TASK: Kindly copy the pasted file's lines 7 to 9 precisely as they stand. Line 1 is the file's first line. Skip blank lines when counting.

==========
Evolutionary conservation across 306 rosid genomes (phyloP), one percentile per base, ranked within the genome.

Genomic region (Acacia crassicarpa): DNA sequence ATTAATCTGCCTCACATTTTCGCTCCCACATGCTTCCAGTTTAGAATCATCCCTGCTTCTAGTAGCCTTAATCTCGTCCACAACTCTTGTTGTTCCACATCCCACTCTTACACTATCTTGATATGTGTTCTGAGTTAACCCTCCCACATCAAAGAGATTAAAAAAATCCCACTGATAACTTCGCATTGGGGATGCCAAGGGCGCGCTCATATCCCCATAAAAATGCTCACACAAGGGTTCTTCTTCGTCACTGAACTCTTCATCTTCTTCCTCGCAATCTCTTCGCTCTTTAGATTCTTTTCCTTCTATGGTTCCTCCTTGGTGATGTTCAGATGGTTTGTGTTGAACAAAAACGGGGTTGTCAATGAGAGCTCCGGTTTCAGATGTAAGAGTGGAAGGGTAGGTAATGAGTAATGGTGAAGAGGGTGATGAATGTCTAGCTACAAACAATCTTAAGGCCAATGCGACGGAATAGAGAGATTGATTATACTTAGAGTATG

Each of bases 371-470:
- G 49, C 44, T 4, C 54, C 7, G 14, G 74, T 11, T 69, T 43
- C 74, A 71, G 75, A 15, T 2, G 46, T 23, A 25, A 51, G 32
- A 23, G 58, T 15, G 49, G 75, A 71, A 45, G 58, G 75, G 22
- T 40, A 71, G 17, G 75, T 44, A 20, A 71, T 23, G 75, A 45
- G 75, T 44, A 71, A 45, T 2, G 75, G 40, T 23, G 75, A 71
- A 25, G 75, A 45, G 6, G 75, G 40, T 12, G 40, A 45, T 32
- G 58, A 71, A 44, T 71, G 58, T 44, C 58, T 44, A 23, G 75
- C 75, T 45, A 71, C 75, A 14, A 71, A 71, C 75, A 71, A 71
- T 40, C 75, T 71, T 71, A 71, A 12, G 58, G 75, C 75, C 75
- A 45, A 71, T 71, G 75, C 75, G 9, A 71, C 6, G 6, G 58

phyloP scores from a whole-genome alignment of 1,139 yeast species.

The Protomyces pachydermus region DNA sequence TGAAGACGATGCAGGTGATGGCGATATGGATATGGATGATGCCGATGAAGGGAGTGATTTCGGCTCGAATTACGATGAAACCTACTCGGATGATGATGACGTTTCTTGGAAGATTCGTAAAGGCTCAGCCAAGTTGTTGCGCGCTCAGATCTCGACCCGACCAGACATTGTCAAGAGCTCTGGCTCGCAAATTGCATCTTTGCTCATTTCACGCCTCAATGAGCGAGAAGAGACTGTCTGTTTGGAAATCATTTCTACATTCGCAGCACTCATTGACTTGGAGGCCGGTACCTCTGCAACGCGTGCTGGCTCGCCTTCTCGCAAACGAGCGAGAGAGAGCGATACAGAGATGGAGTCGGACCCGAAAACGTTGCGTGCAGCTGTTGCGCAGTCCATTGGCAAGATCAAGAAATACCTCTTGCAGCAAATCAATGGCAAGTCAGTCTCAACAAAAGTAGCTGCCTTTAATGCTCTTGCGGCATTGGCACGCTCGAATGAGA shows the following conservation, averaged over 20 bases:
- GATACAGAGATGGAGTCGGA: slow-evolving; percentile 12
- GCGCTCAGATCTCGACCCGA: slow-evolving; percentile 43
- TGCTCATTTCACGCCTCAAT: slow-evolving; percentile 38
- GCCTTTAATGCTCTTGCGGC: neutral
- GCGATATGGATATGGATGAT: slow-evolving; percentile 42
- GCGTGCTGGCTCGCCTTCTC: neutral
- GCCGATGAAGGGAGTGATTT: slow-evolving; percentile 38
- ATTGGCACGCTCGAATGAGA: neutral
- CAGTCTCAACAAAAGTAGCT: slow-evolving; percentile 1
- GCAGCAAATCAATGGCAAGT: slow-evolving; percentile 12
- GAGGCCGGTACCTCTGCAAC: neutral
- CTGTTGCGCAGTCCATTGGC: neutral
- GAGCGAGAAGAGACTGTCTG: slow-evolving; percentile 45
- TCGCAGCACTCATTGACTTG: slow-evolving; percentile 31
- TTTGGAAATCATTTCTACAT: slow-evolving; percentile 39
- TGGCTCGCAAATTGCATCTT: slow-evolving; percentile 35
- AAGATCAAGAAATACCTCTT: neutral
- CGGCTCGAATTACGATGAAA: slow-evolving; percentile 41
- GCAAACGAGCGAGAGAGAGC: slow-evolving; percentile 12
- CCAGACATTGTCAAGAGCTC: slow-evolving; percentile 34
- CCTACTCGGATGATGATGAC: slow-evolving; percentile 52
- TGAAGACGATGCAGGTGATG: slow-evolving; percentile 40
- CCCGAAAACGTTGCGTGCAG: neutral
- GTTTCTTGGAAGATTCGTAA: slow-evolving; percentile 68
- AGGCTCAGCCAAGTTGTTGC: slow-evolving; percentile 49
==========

- T 40, A 71, G 17, G 75, T 44, A 20, A 71, T 23, G 75, A 45
- G 75, T 44, A 71, A 45, T 2, G 75, G 40, T 23, G 75, A 71
- A 25, G 75, A 45, G 6, G 75, G 40, T 12, G 40, A 45, T 32